7. Replytoken

    Replytoken Mu-43 Hall of Famer

    May 7, 2012
    Puget Sound
    Ken
    Yes, it was Glazer's. The old main building has been torn down and they are working out of the lighting shop across the street until 2016 when the new building is finished. You would not recognize the neighborhood at all if you have not been there in the past few years. Kenmore has also moved into a new building, so we are very fortunate to have two fully equipped retail stores in the region. I understand the preference about closures, but one of the things that I like about the Watershed bags is that they do not actually need to be locked down to become water-tight. This allows you to stuff the bag a bit more if you are not heading into rough conditions. B&H stocks some of their bags, but they are not an official dealer (although Watershed has told me that this is not an issue when it comes to their warranty).

    --Ken
     
  8. Phocal

    Phocal Mu-43 Hall of Famer

    Jan 3, 2014
    The last time I was at Glazer's was back in 2006, just before the Navy made me move to San Diego. Good to know they are still doing well. You would think that as big of city as Houston is we would have a shop that was equal to Glazer's.
     
  9. Replytoken

    Replytoken Mu-43 Hall of Famer

    May 7, 2012
    Puget Sound
    Ken
    They are a dying breed, and I suspect that Glazers stays afloat from its rental business for commercial work. I am guessing that Kenmore owns their new building, and I know that they have an internet presence, especially with Panasonic gear. If your last visit was in 2006, then you probably just saw the very beginning of South Lake Union's transformation. Almost all of what was there has been redeveloped, or is being redeveloped, and we have about 100 boom cranes throughout Seattle. The pace of development has outstripped anything in recent memory.

    Getting back OT, I spoke with the folks at Watershed today. I had a few questions, and they were interested in hearing about how the bag is working for my upcoming trip. And, they did tell me about somebody who was canoeing from Montana to Texas who lost a bag with a lot of camera gear when his canoe flipped. Here is a link to the full story, but it appears that the equipment was totally dry even after being submerged for an extended period of time: http://drybags.com/blog/2015/01/lost-bag-found/ . If I can get the liner to lay out as desired, this may be a good solution for those in need of protection from water and other elements.

    --Ken
     
  10. Phocal

    Phocal Mu-43 Hall of Famer

    Jan 3, 2014
    Thanks for the update on Seattle and the info on the bags. I spend a lot of time on/around water in my photography so always interested in finding new options to protect my gear.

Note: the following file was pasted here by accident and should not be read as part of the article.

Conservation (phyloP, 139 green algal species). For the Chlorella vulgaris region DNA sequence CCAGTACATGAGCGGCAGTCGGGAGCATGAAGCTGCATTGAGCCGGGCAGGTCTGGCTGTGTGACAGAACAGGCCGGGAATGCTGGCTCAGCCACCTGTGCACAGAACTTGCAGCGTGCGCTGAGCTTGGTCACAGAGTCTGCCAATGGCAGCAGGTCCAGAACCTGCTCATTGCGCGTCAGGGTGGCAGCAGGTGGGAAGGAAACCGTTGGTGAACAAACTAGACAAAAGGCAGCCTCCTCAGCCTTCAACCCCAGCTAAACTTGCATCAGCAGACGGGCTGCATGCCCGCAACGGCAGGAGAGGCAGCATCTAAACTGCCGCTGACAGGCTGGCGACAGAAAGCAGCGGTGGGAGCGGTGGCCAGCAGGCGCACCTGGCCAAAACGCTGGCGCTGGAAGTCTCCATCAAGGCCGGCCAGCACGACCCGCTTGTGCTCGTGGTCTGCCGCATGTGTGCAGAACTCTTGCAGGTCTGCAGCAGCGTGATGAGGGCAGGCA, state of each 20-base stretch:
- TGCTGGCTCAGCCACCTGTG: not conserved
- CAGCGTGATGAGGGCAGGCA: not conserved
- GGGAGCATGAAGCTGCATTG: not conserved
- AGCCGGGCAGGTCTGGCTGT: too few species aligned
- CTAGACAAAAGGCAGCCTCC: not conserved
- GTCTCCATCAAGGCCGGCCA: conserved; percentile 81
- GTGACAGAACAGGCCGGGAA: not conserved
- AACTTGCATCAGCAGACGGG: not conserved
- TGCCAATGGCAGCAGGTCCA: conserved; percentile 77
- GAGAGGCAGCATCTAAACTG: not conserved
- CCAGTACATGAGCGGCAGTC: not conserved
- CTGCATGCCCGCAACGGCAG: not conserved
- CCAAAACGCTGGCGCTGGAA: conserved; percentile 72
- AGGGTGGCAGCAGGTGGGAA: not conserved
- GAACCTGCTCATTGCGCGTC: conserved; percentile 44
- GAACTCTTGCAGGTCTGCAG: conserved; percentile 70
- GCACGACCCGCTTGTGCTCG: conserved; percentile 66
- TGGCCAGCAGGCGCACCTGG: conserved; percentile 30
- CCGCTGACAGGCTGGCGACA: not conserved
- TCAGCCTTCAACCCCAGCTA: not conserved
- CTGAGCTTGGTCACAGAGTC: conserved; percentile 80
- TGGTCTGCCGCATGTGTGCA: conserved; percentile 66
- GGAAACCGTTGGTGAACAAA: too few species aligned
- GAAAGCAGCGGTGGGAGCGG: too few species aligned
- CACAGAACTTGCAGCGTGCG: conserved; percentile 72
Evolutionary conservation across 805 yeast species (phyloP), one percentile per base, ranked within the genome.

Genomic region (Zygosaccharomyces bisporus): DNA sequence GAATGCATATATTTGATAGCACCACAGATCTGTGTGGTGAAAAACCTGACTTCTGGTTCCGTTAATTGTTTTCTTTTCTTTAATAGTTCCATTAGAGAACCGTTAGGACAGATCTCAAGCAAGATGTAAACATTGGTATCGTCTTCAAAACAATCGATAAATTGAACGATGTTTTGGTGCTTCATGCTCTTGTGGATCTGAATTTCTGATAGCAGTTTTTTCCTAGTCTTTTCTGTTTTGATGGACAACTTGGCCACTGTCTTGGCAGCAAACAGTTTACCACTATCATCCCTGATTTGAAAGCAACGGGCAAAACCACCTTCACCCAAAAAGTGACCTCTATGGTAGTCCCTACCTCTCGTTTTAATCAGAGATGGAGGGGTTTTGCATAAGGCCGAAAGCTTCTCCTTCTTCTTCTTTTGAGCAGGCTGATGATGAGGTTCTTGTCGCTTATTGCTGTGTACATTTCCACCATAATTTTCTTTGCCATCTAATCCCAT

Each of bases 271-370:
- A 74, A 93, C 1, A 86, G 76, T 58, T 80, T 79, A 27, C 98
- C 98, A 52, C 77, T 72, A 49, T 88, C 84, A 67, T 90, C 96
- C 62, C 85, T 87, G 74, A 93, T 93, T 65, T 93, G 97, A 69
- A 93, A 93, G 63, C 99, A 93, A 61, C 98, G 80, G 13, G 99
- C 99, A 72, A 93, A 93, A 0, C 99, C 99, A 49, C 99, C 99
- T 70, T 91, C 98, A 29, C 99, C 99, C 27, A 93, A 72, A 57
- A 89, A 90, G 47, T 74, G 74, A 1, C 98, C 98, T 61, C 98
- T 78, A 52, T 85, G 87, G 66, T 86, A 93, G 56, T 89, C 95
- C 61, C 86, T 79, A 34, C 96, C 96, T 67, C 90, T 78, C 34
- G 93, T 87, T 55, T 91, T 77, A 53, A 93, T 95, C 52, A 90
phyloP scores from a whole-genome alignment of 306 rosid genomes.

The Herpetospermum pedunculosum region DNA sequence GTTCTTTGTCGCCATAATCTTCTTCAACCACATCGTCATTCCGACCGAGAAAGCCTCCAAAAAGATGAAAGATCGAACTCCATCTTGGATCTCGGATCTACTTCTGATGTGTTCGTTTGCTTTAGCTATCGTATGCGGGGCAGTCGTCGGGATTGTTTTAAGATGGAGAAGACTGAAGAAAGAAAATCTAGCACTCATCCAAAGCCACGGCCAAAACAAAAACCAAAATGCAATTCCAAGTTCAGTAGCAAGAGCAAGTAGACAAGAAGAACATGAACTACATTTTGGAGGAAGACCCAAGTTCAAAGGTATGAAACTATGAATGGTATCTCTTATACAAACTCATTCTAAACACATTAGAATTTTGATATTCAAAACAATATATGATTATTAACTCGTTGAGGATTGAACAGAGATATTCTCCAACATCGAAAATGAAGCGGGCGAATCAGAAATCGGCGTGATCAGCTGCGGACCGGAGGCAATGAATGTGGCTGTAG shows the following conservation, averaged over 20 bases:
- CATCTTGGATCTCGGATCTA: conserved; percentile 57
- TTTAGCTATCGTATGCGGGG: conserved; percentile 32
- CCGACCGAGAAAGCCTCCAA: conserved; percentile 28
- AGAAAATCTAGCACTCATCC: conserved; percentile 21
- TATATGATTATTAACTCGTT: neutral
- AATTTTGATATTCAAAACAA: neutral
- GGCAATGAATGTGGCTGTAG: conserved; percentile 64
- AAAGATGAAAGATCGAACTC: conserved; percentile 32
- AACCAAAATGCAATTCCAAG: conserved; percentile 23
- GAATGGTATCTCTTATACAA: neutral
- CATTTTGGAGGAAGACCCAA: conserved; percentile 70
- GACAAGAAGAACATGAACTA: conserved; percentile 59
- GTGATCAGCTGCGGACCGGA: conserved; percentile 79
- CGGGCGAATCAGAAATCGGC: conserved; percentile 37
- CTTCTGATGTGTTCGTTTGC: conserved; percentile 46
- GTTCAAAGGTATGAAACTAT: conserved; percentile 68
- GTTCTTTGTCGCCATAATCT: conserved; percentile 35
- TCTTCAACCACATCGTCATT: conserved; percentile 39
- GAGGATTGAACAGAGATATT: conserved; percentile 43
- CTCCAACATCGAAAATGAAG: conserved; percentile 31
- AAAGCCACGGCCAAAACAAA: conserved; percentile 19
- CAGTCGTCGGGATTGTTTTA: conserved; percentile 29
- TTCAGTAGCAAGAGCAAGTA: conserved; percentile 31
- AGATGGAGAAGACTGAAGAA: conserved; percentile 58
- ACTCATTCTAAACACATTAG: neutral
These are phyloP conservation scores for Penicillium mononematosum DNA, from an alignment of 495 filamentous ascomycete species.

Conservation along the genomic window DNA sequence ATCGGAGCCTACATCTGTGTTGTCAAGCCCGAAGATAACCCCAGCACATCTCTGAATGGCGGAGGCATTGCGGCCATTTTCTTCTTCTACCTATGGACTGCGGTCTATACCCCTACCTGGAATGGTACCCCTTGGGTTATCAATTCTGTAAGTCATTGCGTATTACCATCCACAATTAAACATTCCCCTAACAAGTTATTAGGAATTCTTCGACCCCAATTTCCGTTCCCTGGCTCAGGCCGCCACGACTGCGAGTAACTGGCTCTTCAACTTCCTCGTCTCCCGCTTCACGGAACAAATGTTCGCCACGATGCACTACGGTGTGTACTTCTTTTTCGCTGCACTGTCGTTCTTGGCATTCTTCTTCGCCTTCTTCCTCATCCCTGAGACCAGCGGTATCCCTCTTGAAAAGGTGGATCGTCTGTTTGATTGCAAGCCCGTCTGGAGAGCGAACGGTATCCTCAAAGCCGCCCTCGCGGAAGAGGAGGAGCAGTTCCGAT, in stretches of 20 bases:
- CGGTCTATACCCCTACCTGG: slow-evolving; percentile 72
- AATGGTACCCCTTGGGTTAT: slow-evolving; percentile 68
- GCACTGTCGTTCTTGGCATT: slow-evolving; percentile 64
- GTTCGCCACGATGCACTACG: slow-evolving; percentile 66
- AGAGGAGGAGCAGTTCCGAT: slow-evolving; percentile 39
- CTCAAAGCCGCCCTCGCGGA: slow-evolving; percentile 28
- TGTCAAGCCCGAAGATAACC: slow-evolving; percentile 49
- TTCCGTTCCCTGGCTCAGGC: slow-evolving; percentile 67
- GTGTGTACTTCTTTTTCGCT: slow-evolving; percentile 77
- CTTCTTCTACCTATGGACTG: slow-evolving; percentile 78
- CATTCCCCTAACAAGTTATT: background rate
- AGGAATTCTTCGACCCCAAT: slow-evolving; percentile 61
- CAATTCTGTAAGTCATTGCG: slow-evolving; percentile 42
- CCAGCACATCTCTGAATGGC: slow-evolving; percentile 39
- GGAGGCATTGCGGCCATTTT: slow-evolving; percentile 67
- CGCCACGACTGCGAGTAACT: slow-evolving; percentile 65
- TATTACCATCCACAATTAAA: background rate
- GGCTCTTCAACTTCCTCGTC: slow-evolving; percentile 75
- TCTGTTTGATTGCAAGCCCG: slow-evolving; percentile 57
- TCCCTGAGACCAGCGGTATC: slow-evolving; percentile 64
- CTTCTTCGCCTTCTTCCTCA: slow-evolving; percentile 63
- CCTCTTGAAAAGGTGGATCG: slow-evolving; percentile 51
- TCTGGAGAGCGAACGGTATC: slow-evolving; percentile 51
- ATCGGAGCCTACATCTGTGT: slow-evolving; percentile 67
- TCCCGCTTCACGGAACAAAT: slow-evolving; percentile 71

11. Replytoken

    Replytoken Mu-43 Hall of Famer

    May 7, 2012
    Puget Sound
    Ken
    I do not normally spend that much time on or near the water, so this is a whole new world to me. I have seen a large number of critical or negative reviews for products that are supposed to protect gear that have failed (not unusual since unhappy customers are often more vocal), but was only able to find one instance of product failure for Watershed. The customer had the bag for a number of years, and still purchased another one, so their reputation seems to be a cut above many other companies. And, Watershed does not care who sold or owns the bag if it comes in for repair or warranty work. That is refreshing in this day and age. I am keeping my fingers crossed. And it would be nice to have at least one bag that offers decent protection in foul weather. I love my Domke bags, and canvas is fine for mild rain, but there are situations where something a bit more durable is desirable.

    --Ken
     
  12. faithblinded

    faithblinded Mu-43 Top Veteran

    929
    Nov 25, 2014
    Cleveland, OH
    Ken
    Haha I just found this thread, after already making my dry bag purchase. Phocal told me about it a while back, but I forgot. Well seems I found myself on the right track anyways, since I went with a Watershed Chatooga with insert and dividers. They are the most universally praised drybags on the market, from my research. They are one of the only ones rated for actual submersion, even for long periods of time. Almost every other roll top dry bag on the market is specifically not covered if they are submerged. Meanwhile, the Watershed bags are so air and water tight, you can order them with air valves built in, to deflate them for max space, or inflate them to use as emergency flotation. And they are guaranteed for life. Also something I like,they are made in America. I don't mind paying a premium for what seems to be the best dry bag out there, that will last a lifetime, and get replaced by Watershed if it fails to last.